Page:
Other features useful for comparing apo-holo heme proteins are the pocket size and shape. Due to different heme binding modes (partially exposed or fully embedded, Additional file 2 Figure S3) and the difficulty in identifying the exact heme binding pocket from existing automatic programs, the sizes of heme binding pockets vary from small (~400 Å3) to very large (over 2000 Å3) (Table 2). In addition, the changes in absolute pocket volumes after heme binding are variable. Small changes are seen in 2ITFA-2ITEB, 2R7AA-2RG7 D, and 2ZDOA-1XBWD. Other pairs exhibited significant changes in volume despite the minimal conformational change (Table 2). To take the shape into consideration we calculated the Rvs value (the ratio of pocket volume over the pocket surface area) of each pocket. Most of the apo or holo proteins have Rvs values around 1.4. To further investigate whether the binding pocket can be used as one of the characteristics for heme protein prediction, we compared the Rvs distributions between heme binding pockets and pockets in non-heme proteins (proteins that don't have heme ligand(s) and are not homologous to heme proteins) with similar sizes ranging from 350 to 2000Å3. The Rvs of heme binding pockets has a narrow distribution whereas the Rvs from similar pocket sizes of non-heme proteins has a wide spread with a long right tail (Additional file 2, Figure S4-A). We also investigated the distribution of Rvs normalized to a sphere shape as introduced by Sonavane and Chakrabarti . A similar trend was found (Additional file 2, Figure S4-B). It should be pointed out that, even though unknown heme proteins may be included in the non-heme dataset, many non-heme proteins share similar pocket characteristics.
In this study, we surveyed the known heme protein structures for the purpose of structure-based heme protein prediction and novel heme protein design. We first compiled a non-redundant dataset of 125 heme (type b and c) binding protein chains that encompass a large number of protein structural folds, reflecting the diversified roles of heme proteins. Structural analysis revealed that the residues interacting with heme are mainly non-polar, especially aromatic amino acids, providing a hydrophobic environment for the heme ring structure. We also investigated the possible structural roles of CP motifs that are implicated in the regulation of heme binding and have received much attention recently. While the CP dipeptide is not as strong a signature for heme binding as the classic CXXCH heme c binding motif, the proline in the heme-interacting CP dipeptides assume important structural roles when CP is conserved and the cysteine functions as an axial ligand with heme iron. Indirect interaction between CP motifs and heme binding has also been reported in HMOX-2 protein, in which CP dipeptides form thiol/disulfide redox switch away from the heme binding pocket [62, 64], suggesting the heterogeneity of CP-heme interactions.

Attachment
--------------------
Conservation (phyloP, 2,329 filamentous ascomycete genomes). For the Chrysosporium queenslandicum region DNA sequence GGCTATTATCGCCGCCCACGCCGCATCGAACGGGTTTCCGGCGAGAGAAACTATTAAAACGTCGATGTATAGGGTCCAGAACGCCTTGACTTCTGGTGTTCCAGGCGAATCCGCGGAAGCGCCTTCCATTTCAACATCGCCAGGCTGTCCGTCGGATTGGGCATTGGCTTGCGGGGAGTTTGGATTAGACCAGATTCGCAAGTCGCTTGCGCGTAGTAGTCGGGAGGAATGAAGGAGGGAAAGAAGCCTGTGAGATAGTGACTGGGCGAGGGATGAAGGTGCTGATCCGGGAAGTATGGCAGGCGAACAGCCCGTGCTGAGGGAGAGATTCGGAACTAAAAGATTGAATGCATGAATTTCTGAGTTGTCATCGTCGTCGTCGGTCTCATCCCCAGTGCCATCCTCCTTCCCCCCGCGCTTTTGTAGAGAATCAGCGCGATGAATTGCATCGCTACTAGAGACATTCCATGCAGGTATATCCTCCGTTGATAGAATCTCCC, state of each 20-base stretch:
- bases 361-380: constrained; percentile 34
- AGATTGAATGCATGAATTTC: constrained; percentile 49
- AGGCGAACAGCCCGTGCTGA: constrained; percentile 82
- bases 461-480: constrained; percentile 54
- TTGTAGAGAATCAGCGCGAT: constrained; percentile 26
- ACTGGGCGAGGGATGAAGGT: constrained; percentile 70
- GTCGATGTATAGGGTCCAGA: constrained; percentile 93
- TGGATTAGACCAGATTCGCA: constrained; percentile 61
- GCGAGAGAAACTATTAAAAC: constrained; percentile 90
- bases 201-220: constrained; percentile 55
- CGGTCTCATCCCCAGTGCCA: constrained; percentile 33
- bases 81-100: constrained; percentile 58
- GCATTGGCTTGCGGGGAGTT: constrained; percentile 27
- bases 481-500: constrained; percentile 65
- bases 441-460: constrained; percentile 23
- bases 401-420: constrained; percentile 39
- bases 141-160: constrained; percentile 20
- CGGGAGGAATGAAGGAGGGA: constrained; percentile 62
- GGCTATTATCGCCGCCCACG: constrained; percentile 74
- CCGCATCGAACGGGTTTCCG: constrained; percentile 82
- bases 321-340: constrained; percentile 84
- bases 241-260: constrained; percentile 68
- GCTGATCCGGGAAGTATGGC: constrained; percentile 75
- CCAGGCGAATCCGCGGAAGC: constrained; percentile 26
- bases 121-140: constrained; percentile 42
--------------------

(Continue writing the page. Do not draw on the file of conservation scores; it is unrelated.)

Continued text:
Comparisons between the apo and holo heme proteins indicate that most of the heme proteins undergo small conformational changes after heme binding, suggesting the apo structure can be used for structure-based heme protein prediction and as a scaffold for heme protein design. In addition our analysis on the heme binding pockets showed that despite the different sizes, the Rvs values of heme binding pockets are confined in a small range, whereas the data from non-heme binding proteins spread over a large range. We will apply the results from this study to investigate if any of the hypothetical proteins in PDB are potential heme proteins through computational prediction and experimental validations in the near future.
lipid binding domain
structural classification of proteins
protein data bank
root mean square deviation
ratio of volume over area.
The authors thank Dr. Dennis Livesay and Dr. Laura Schrum for comments on this manuscript. This research was partly supported by the NSF CAREER grant (DBI#0844749) to JTG, the NIH 5R01DK038825 to HLB, and the CMC-UNC Charlotte Collaborative Grants Program (09-002) to TL and JTG.